Me too. But it could be argued that that is a protective mechanism, if one believes everyone will abandon (not if but when). Since, quite frankly- if one's family can't love them who knows them best, who could? And how, as a child, could we ever do anything but internalize the fault is inherent within us? I think it's more obvious to others but not obvious to those of us who have experienced it, that the extreme independence (and pushing people away) is actually itself on the far end of the Bell curve too. And I too, can't recall all the negatives. But it does explain why I learned (as an adult) that the neighbours next door who had 6 boys would call my dad when they were alone and heard a strange noise, and my dad would come and check everything out and leave them feeling relieved (my dad never told us, either, to protect their dignity, for lack of a better word). On the other hand, I can recall my sister and I hearing a sound and staying up all night at the door, her with a boiling pot of water and me with a baseball bat taller than me (we were about 4 and 11). But neither was it 'a big deal'. Nor did we tell anyone later.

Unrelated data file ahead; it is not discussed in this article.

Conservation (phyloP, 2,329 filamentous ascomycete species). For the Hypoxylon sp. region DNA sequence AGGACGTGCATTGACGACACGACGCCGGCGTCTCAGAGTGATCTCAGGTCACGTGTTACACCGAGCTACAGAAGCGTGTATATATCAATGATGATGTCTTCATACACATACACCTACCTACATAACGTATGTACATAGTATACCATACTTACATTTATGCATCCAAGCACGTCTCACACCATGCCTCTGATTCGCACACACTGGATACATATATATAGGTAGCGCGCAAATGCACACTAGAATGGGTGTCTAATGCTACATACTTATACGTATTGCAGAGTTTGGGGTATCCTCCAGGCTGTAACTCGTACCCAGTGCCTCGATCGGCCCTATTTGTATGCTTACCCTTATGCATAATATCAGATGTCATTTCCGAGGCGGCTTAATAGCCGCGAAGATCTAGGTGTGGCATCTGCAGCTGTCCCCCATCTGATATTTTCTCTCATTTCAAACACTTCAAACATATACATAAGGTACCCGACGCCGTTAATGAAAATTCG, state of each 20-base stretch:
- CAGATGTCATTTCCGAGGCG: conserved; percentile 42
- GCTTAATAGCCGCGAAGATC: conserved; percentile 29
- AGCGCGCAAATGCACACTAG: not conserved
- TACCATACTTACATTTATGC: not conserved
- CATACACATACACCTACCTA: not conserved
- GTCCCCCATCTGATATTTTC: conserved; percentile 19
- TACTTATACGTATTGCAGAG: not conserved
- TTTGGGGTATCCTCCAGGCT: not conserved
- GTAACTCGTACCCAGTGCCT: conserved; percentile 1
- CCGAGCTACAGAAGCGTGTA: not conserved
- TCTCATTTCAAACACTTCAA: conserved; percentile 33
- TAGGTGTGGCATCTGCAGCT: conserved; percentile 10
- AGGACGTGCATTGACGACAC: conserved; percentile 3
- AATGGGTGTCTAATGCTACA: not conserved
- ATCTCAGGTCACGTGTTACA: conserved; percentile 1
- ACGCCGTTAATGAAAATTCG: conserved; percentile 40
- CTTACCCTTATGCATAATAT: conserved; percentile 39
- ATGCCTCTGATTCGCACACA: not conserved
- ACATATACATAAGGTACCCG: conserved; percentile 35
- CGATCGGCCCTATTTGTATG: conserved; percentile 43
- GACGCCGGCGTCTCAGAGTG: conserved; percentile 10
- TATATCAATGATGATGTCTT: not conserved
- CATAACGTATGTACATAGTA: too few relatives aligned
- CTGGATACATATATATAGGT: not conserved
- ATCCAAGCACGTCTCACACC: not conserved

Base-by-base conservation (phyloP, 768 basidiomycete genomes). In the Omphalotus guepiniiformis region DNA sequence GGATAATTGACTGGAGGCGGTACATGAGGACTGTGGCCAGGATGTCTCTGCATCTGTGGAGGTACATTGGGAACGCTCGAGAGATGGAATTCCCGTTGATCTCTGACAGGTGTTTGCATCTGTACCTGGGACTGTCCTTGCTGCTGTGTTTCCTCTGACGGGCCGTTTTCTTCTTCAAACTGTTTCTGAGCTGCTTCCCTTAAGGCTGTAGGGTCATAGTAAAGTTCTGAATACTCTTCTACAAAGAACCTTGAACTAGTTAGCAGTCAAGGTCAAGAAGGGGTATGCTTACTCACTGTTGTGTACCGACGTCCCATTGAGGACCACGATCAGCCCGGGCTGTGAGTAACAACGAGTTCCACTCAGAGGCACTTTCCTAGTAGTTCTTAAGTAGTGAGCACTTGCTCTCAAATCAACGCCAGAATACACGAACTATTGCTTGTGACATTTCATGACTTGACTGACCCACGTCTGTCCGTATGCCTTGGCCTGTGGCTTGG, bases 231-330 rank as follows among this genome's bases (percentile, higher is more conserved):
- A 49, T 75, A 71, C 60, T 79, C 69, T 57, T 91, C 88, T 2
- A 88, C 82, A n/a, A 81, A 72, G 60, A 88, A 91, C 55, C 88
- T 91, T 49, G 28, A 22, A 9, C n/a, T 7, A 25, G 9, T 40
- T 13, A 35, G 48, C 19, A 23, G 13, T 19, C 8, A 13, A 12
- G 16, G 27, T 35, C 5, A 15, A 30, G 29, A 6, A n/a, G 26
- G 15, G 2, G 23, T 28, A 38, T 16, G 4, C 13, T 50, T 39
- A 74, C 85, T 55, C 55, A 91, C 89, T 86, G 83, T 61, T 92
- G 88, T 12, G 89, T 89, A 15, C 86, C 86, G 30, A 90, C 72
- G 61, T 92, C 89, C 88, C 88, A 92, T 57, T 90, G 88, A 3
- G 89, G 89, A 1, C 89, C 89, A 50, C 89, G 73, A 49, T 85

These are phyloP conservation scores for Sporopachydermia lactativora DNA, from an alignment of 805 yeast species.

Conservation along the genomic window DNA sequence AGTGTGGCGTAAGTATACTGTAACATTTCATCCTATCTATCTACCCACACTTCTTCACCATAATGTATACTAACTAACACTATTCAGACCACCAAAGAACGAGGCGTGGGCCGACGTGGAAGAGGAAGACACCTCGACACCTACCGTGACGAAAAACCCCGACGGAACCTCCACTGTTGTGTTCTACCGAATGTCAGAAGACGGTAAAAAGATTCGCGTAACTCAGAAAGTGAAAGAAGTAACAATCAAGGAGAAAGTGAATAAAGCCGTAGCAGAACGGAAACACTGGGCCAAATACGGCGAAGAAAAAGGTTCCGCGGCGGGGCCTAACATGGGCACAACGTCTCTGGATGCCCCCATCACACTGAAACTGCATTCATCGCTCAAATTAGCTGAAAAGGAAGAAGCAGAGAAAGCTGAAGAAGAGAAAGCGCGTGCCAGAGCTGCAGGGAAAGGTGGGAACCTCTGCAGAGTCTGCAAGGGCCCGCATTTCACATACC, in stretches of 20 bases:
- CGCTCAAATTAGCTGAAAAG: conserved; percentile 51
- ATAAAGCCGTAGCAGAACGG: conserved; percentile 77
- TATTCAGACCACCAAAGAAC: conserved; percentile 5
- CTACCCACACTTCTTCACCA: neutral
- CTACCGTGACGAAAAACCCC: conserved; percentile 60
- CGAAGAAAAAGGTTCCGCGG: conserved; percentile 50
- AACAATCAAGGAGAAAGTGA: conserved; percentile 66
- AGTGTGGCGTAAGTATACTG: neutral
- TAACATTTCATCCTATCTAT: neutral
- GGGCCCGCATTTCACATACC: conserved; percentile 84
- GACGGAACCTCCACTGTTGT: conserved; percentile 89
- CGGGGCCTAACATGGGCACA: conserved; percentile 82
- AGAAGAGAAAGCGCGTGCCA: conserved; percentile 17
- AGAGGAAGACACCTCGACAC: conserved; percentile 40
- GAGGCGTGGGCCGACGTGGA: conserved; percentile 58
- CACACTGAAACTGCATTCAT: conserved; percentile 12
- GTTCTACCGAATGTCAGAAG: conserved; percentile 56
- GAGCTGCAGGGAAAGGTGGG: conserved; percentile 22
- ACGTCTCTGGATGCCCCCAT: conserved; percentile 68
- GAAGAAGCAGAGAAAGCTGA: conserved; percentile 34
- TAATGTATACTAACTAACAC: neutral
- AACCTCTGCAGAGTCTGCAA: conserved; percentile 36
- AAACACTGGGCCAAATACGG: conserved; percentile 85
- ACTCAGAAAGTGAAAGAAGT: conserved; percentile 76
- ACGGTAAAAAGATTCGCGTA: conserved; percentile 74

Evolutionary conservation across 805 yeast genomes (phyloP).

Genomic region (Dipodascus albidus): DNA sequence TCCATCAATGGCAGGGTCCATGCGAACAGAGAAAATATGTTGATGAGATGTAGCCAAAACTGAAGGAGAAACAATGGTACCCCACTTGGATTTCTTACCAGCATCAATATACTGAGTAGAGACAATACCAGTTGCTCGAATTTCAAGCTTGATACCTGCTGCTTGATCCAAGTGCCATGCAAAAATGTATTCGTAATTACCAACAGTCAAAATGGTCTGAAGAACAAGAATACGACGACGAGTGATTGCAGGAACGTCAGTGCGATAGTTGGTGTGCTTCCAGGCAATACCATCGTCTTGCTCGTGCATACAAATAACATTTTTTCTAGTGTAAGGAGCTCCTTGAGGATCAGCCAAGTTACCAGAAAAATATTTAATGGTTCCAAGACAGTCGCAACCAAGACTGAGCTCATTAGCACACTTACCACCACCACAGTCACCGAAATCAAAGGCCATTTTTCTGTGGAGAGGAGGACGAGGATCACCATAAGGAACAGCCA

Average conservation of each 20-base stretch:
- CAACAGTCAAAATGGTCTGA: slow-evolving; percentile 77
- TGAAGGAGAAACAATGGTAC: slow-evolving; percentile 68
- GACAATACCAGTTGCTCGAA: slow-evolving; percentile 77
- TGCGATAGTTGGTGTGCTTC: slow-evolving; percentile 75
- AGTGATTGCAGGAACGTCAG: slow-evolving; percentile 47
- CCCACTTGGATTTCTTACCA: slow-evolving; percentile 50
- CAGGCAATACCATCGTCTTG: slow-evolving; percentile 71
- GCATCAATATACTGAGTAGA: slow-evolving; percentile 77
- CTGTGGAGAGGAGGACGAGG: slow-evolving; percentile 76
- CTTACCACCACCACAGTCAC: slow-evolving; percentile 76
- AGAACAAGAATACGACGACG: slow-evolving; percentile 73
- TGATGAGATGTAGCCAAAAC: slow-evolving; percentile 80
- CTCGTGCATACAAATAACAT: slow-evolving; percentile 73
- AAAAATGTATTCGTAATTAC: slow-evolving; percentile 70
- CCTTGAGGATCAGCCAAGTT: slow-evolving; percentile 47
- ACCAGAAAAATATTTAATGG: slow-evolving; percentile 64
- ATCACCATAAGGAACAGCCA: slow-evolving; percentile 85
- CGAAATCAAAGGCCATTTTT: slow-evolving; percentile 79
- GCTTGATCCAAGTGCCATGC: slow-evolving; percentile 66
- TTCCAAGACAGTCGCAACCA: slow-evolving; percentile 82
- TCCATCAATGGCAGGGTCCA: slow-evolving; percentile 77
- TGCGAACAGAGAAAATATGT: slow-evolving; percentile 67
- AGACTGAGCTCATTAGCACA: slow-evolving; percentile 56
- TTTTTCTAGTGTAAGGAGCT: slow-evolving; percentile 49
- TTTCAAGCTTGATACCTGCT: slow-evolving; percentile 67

I don't believe grown adults should run around using such terms as abandonment willy-nilly, but I do believe after today that Pete Walker is on to something. (Even my dad said the worst thing that stuck with him was at 6, and he went through A LOT. But the same type of background, though he had good parents/ good people. And really, in many ways my mom the same). He helped many people. Even then, one guy blew his brains out with him in the guy's kitchen. But my dad tried. And literally 100's of others said later, "If it wasn't for your dad (X- I would have killed myself/ lost my marriage/ not gotten this job/ lost my job/ not been able to make a life after prison, etc).

I remember it said Mother Teresa helped the poorest of the poor, those alone and abandoned. But they were. I remember one story where an adult man threw his mother away in a garbage can. (No judgement, it actually didn't surprise me, for several reasons but now I realize because I 'got it', not just the stress and burn out and overwhelm but abandonment ). But today I see the opposite of abandonment is caring. And sometimes people care when we can't even ask for it, like the EMT's say the silent ones nay be worse than those screaming at an accident scene. But just as equally, it is me abandoning someone to desert them in their time of (even greatest) need. I don't want to ever do that again.